The instinct we all have when something in our body is uncomfortable is to stretch it out. It’s even the most commonly suggested first step in treating muscular pain on the internet (for very old and unproven reasons). Just google “Achilles Tendinitis self help” and you’ll be inundated with advice to stretch out your calf muscles. But should you always stretch if something hurts? Here are the dos and Don’ts of stretching.
Do stretch after being still for a long time: Being still promotes stagnancy in the tissues of your body. Stretching can help to get things moving again and can often relieve the pain associated with being still.
Do stretch for stress relief: Stretching has been shown to be very effective at relieving stress. This is likely because it gives you time to slow down and breathe. Stretching also removes tension in your muscles which makes you feel more at ease too.
Do stretch after exercise: Having a short stretch out after exercise helps to relax tense muscles. It is recommended to do short stretches of around 15-20 seconds per muscle.
Don’t stretch before exercise: Stretching before exercise has been shown to weaken muscles by up to 60%. This has been known since the 1970s but has only become common knowledge in the last few years. It is best to do a dynamic warm up for your muscles before exercise. We can show you how to do this for your specific needs.
Don’t stretch if something hurts: Stretching tissues that hurt or feel excessively tight usually irritates the problem further. When tissues become damaged the muscles associated or close to the area will naturally splint to protect the damage. Stretching takes away this protective mechanism and pulls on the damaged tissue, further inflaming it. It is best not to stretch and seek advice as to what is the best course of action to take.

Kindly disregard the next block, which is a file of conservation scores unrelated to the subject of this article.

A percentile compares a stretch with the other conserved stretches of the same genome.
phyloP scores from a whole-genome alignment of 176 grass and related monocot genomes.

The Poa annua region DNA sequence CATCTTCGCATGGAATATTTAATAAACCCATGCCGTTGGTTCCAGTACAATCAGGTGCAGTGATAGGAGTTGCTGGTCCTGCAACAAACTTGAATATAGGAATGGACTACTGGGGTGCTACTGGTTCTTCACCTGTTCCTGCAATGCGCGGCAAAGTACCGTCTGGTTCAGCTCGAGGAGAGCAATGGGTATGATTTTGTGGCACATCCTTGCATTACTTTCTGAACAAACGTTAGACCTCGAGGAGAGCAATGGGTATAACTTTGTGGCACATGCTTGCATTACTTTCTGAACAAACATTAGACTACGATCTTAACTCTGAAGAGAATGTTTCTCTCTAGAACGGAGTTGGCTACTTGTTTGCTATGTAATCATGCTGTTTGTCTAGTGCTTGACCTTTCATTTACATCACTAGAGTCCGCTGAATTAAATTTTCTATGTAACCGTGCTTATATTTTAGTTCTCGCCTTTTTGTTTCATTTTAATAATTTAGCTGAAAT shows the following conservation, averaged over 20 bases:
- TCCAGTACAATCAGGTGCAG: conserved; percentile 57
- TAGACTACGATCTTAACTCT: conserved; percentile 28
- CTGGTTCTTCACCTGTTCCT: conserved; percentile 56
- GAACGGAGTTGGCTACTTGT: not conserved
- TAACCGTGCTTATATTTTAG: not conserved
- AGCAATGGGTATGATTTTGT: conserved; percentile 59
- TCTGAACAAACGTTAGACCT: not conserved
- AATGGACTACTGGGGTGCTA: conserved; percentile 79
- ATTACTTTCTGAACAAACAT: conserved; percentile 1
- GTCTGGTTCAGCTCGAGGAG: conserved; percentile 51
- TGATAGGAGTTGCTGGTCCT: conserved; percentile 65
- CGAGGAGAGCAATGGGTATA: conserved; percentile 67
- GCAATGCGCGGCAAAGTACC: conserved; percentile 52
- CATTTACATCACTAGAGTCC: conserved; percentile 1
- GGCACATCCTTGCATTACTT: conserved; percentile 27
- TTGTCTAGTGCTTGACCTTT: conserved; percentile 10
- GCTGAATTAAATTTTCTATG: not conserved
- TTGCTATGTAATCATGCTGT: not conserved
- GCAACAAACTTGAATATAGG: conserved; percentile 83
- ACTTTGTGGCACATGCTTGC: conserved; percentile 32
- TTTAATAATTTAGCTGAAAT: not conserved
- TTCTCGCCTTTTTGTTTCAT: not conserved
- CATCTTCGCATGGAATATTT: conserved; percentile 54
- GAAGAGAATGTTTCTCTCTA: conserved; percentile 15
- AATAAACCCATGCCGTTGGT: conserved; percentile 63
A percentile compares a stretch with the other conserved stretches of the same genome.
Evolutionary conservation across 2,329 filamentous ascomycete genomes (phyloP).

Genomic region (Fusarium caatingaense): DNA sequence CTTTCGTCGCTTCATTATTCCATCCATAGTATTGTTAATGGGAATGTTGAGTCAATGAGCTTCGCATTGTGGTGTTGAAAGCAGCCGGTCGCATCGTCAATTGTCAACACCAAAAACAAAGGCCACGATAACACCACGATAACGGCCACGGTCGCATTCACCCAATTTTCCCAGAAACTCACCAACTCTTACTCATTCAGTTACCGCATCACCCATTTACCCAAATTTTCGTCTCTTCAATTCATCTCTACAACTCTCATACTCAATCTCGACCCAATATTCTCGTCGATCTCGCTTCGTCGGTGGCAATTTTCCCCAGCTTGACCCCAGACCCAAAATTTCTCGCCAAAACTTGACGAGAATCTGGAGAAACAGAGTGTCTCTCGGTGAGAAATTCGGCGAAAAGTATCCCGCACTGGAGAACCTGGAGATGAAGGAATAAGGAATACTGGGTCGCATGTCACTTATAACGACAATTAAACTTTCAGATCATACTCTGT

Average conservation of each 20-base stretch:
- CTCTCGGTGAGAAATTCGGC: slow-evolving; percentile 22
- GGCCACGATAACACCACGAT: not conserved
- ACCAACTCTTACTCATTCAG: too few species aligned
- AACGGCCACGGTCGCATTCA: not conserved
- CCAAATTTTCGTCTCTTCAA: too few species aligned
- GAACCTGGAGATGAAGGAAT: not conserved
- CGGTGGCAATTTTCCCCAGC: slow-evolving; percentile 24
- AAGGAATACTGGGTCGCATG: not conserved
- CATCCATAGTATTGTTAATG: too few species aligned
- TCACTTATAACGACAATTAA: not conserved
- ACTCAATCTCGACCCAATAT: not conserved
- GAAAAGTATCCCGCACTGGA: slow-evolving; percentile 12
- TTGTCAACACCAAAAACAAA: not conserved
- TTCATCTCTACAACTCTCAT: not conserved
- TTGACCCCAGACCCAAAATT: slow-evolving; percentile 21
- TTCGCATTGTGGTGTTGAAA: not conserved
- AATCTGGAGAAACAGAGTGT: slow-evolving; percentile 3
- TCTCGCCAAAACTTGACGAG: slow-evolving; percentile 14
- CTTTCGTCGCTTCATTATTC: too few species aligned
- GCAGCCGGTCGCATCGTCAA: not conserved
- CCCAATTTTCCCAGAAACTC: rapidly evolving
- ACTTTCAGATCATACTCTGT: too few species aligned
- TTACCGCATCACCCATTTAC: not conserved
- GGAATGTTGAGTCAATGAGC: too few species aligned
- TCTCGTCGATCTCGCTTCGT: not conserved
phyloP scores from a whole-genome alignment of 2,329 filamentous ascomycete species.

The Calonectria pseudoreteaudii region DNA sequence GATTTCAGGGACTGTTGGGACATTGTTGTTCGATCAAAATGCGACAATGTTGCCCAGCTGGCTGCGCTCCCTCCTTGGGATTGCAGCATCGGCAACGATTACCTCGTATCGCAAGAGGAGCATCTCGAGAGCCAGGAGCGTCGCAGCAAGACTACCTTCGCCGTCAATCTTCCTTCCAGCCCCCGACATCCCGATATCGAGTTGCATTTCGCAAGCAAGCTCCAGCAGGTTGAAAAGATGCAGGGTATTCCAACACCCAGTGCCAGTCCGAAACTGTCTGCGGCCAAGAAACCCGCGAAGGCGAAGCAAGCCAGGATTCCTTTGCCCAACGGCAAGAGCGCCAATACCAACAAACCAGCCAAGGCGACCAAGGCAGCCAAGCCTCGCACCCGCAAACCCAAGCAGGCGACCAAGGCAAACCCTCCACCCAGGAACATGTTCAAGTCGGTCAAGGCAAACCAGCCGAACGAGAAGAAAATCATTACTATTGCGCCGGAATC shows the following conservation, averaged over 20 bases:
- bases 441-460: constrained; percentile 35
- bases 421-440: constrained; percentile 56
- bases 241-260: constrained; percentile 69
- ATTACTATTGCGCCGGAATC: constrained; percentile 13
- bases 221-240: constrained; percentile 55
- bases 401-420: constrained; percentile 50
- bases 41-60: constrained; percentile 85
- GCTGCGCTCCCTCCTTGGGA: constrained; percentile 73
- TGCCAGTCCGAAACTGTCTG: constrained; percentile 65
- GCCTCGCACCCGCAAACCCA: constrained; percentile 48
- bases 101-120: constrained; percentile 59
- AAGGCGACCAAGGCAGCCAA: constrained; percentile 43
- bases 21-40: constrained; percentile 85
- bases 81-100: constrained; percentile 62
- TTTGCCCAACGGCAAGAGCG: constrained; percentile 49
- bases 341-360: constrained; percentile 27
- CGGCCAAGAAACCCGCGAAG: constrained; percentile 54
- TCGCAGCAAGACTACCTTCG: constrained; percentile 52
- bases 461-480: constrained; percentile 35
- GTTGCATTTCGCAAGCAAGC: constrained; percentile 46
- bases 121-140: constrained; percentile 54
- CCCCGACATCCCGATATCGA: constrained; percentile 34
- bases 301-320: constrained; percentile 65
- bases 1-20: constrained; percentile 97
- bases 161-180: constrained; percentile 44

Don’t over stretch: Too much stretching of a muscle weakens them and damages the tendons, making them degenerate. Much like the problem we just discussed, this degenerative damage to the tendon causes muscle splinting and ironically makes you want to stretch more, unwittingly perpetuating the cycle. Clients I’ve had that overstretch often do so because they are not improving on their range of motion in a particular muscle. It is because of this irritation and splinting effect that they aren’t improving in the first place, so stretching more only makes the problem last longer.
Don’t feel a nice stretch sensation: When it comes to the sensation of stretching it should feel quite nice. A gentle pulling sensation should be felt in the belly of the muscle you’re stretching. If the stretch sensation feels slightly nauseating then you are likely stretching a nerve not a muscle, which is very common. You’ll also find that regardless of how often you stretch you won’t improve your range. Nerves don’t like to be stretched, so avoid any sensation that is not in the belly of the target muscle and/or feels mildly sickening to hold and if you aren’t improving range then there is a reason for this that stretching won’t fix.
The Final Stretch
So the simple rule of thumb that I use is this. When you are trying to improve your flexibility, relax or counteract stagnancy in your day then stretching is a great tool to use. But if you feel pain in any way, seem to be getting tighter even when stretching daily or regular stretching doesn’t improve range of motion then you need another solution.
Why not get in touch to see how we can help you reach your mobility goals.